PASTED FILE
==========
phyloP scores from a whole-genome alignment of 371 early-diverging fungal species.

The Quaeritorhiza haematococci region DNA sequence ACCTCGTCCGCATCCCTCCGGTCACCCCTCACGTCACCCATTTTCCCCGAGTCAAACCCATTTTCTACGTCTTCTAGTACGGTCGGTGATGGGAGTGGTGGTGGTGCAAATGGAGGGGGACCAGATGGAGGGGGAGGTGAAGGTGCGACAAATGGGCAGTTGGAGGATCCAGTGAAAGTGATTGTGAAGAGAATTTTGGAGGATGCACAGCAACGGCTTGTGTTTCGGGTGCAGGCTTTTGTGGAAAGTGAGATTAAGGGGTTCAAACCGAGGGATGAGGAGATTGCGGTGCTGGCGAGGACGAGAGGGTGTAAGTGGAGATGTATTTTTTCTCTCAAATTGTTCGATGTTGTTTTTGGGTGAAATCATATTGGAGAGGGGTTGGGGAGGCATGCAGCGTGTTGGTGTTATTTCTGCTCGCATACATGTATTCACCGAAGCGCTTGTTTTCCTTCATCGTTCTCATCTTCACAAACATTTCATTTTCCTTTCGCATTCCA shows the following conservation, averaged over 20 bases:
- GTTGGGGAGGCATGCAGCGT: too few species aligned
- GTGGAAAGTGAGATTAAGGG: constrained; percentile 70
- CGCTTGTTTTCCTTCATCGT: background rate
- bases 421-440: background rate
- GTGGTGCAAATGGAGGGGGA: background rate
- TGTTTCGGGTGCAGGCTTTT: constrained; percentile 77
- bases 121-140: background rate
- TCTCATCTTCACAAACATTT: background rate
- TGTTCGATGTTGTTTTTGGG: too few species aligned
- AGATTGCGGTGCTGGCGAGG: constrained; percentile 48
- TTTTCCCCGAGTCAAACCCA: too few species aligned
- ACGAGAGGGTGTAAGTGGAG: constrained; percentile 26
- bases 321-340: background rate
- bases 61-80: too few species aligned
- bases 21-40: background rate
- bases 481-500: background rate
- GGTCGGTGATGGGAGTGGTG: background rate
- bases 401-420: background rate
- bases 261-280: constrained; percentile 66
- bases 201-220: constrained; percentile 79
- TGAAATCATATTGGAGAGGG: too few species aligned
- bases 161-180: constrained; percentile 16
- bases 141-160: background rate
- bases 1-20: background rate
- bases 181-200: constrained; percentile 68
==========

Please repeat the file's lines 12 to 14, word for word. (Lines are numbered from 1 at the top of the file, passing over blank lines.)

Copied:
- AGATTGCGGTGCTGGCGAGG: constrained; percentile 48
- TTTTCCCCGAGTCAAACCCA: too few species aligned
- ACGAGAGGGTGTAAGTGGAG: constrained; percentile 26